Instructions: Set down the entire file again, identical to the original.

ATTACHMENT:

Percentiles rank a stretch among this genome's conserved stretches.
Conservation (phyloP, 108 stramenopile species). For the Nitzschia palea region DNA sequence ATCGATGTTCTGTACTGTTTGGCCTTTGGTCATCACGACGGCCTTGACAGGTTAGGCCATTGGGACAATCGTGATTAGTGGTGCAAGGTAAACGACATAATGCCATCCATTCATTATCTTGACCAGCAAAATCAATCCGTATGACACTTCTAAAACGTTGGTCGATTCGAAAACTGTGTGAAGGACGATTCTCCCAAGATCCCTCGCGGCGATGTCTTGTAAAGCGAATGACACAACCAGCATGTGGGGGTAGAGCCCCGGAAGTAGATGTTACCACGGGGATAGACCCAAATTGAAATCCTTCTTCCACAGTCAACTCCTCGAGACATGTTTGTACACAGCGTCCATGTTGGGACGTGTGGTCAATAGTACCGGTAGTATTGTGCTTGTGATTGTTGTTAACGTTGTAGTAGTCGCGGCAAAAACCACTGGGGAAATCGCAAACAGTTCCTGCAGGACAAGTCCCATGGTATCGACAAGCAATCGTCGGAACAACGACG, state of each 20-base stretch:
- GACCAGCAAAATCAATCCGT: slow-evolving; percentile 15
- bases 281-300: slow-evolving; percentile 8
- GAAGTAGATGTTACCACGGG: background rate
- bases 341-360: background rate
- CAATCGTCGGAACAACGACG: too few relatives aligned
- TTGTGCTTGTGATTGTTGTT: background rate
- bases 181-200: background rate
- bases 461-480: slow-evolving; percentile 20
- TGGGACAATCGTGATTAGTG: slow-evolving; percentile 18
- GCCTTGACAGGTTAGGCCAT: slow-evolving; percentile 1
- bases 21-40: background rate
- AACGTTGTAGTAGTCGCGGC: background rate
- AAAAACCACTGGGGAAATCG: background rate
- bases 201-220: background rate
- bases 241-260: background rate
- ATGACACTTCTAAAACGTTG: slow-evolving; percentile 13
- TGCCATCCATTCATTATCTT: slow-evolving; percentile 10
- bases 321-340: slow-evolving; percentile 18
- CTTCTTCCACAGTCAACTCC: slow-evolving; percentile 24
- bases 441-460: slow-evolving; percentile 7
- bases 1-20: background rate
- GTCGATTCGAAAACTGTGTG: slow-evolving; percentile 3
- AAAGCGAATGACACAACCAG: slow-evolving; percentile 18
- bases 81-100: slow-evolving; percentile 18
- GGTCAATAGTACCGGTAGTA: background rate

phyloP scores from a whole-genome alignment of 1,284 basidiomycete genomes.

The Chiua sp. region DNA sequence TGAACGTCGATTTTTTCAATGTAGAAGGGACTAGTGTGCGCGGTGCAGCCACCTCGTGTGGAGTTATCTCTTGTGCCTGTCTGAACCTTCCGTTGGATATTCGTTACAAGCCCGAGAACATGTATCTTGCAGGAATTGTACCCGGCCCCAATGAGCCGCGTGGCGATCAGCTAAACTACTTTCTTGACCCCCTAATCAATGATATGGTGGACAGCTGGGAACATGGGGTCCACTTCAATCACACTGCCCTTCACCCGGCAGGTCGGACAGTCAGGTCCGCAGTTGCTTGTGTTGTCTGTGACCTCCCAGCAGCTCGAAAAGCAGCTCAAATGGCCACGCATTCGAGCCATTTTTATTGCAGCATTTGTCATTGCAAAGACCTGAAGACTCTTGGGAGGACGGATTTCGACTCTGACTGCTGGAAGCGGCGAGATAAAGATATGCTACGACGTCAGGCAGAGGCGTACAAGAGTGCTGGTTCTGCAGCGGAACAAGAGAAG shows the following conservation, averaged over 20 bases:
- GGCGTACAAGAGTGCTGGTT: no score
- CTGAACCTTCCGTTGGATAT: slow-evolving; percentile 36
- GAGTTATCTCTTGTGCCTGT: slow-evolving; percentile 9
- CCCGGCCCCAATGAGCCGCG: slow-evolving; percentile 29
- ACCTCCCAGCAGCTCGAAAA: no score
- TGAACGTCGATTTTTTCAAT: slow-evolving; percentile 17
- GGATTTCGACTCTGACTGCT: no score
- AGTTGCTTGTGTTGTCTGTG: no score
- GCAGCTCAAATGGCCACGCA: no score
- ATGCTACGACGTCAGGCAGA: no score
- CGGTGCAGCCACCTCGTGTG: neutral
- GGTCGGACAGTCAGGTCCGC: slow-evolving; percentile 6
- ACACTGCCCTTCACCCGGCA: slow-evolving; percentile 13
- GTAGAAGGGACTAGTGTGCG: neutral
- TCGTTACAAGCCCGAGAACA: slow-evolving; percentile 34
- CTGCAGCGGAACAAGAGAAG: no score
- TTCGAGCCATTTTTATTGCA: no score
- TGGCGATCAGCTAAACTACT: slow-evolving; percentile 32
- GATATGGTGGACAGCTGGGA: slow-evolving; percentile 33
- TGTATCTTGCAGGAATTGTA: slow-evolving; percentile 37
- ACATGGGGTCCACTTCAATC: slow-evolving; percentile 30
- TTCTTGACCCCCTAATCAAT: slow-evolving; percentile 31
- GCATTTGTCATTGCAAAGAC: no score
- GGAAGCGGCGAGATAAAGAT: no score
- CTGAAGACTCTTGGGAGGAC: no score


Percentiles rank a stretch among this genome's conserved stretches.
Conservation (phyloP, 108 stramenopile species). For the Nitzschia palea region DNA sequence ATCGATGTTCTGTACTGTTTGGCCTTTGGTCATCACGACGGCCTTGACAGGTTAGGCCATTGGGACAATCGTGATTAGTGGTGCAAGGTAAACGACATAATGCCATCCATTCATTATCTTGACCAGCAAAATCAATCCGTATGACACTTCTAAAACGTTGGTCGATTCGAAAACTGTGTGAAGGACGATTCTCCCAAGATCCCTCGCGGCGATGTCTTGTAAAGCGAATGACACAACCAGCATGTGGGGGTAGAGCCCCGGAAGTAGATGTTACCACGGGGATAGACCCAAATTGAAATCCTTCTTCCACAGTCAACTCCTCGAGACATGTTTGTACACAGCGTCCATGTTGGGACGTGTGGTCAATAGTACCGGTAGTATTGTGCTTGTGATTGTTGTTAACGTTGTAGTAGTCGCGGCAAAAACCACTGGGGAAATCGCAAACAGTTCCTGCAGGACAAGTCCCATGGTATCGACAAGCAATCGTCGGAACAACGACG, state of each 20-base stretch:
- GACCAGCAAAATCAATCCGT: slow-evolving; percentile 15
- bases 281-300: slow-evolving; percentile 8
- GAAGTAGATGTTACCACGGG: background rate
- bases 341-360: background rate
- CAATCGTCGGAACAACGACG: too few relatives aligned
- TTGTGCTTGTGATTGTTGTT: background rate
- bases 181-200: background rate
- bases 461-480: slow-evolving; percentile 20
- TGGGACAATCGTGATTAGTG: slow-evolving; percentile 18
- GCCTTGACAGGTTAGGCCAT: slow-evolving; percentile 1
- bases 21-40: background rate
- AACGTTGTAGTAGTCGCGGC: background rate
- AAAAACCACTGGGGAAATCG: background rate
- bases 201-220: background rate
- bases 241-260: background rate
- ATGACACTTCTAAAACGTTG: slow-evolving; percentile 13
- TGCCATCCATTCATTATCTT: slow-evolving; percentile 10
- bases 321-340: slow-evolving; percentile 18
- CTTCTTCCACAGTCAACTCC: slow-evolving; percentile 24
- bases 441-460: slow-evolving; percentile 7
- bases 1-20: background rate
- GTCGATTCGAAAACTGTGTG: slow-evolving; percentile 3
- AAAGCGAATGACACAACCAG: slow-evolving; percentile 18
- bases 81-100: slow-evolving; percentile 18
- GGTCAATAGTACCGGTAGTA: background rate

phyloP scores from a whole-genome alignment of 1,284 basidiomycete genomes.

The Chiua sp. region DNA sequence TGAACGTCGATTTTTTCAATGTAGAAGGGACTAGTGTGCGCGGTGCAGCCACCTCGTGTGGAGTTATCTCTTGTGCCTGTCTGAACCTTCCGTTGGATATTCGTTACAAGCCCGAGAACATGTATCTTGCAGGAATTGTACCCGGCCCCAATGAGCCGCGTGGCGATCAGCTAAACTACTTTCTTGACCCCCTAATCAATGATATGGTGGACAGCTGGGAACATGGGGTCCACTTCAATCACACTGCCCTTCACCCGGCAGGTCGGACAGTCAGGTCCGCAGTTGCTTGTGTTGTCTGTGACCTCCCAGCAGCTCGAAAAGCAGCTCAAATGGCCACGCATTCGAGCCATTTTTATTGCAGCATTTGTCATTGCAAAGACCTGAAGACTCTTGGGAGGACGGATTTCGACTCTGACTGCTGGAAGCGGCGAGATAAAGATATGCTACGACGTCAGGCAGAGGCGTACAAGAGTGCTGGTTCTGCAGCGGAACAAGAGAAG shows the following conservation, averaged over 20 bases:
- GGCGTACAAGAGTGCTGGTT: no score
- CTGAACCTTCCGTTGGATAT: slow-evolving; percentile 36
- GAGTTATCTCTTGTGCCTGT: slow-evolving; percentile 9
- CCCGGCCCCAATGAGCCGCG: slow-evolving; percentile 29
- ACCTCCCAGCAGCTCGAAAA: no score
- TGAACGTCGATTTTTTCAAT: slow-evolving; percentile 17
- GGATTTCGACTCTGACTGCT: no score
- AGTTGCTTGTGTTGTCTGTG: no score
- GCAGCTCAAATGGCCACGCA: no score
- ATGCTACGACGTCAGGCAGA: no score
- CGGTGCAGCCACCTCGTGTG: neutral
- GGTCGGACAGTCAGGTCCGC: slow-evolving; percentile 6
- ACACTGCCCTTCACCCGGCA: slow-evolving; percentile 13
- GTAGAAGGGACTAGTGTGCG: neutral
- TCGTTACAAGCCCGAGAACA: slow-evolving; percentile 34
- CTGCAGCGGAACAAGAGAAG: no score
- TTCGAGCCATTTTTATTGCA: no score
- TGGCGATCAGCTAAACTACT: slow-evolving; percentile 32
- GATATGGTGGACAGCTGGGA: slow-evolving; percentile 33
- TGTATCTTGCAGGAATTGTA: slow-evolving; percentile 37
- ACATGGGGTCCACTTCAATC: slow-evolving; percentile 30
- TTCTTGACCCCCTAATCAAT: slow-evolving; percentile 31
- GCATTTGTCATTGCAAAGAC: no score
- GGAAGCGGCGAGATAAAGAT: no score
- CTGAAGACTCTTGGGAGGAC: no score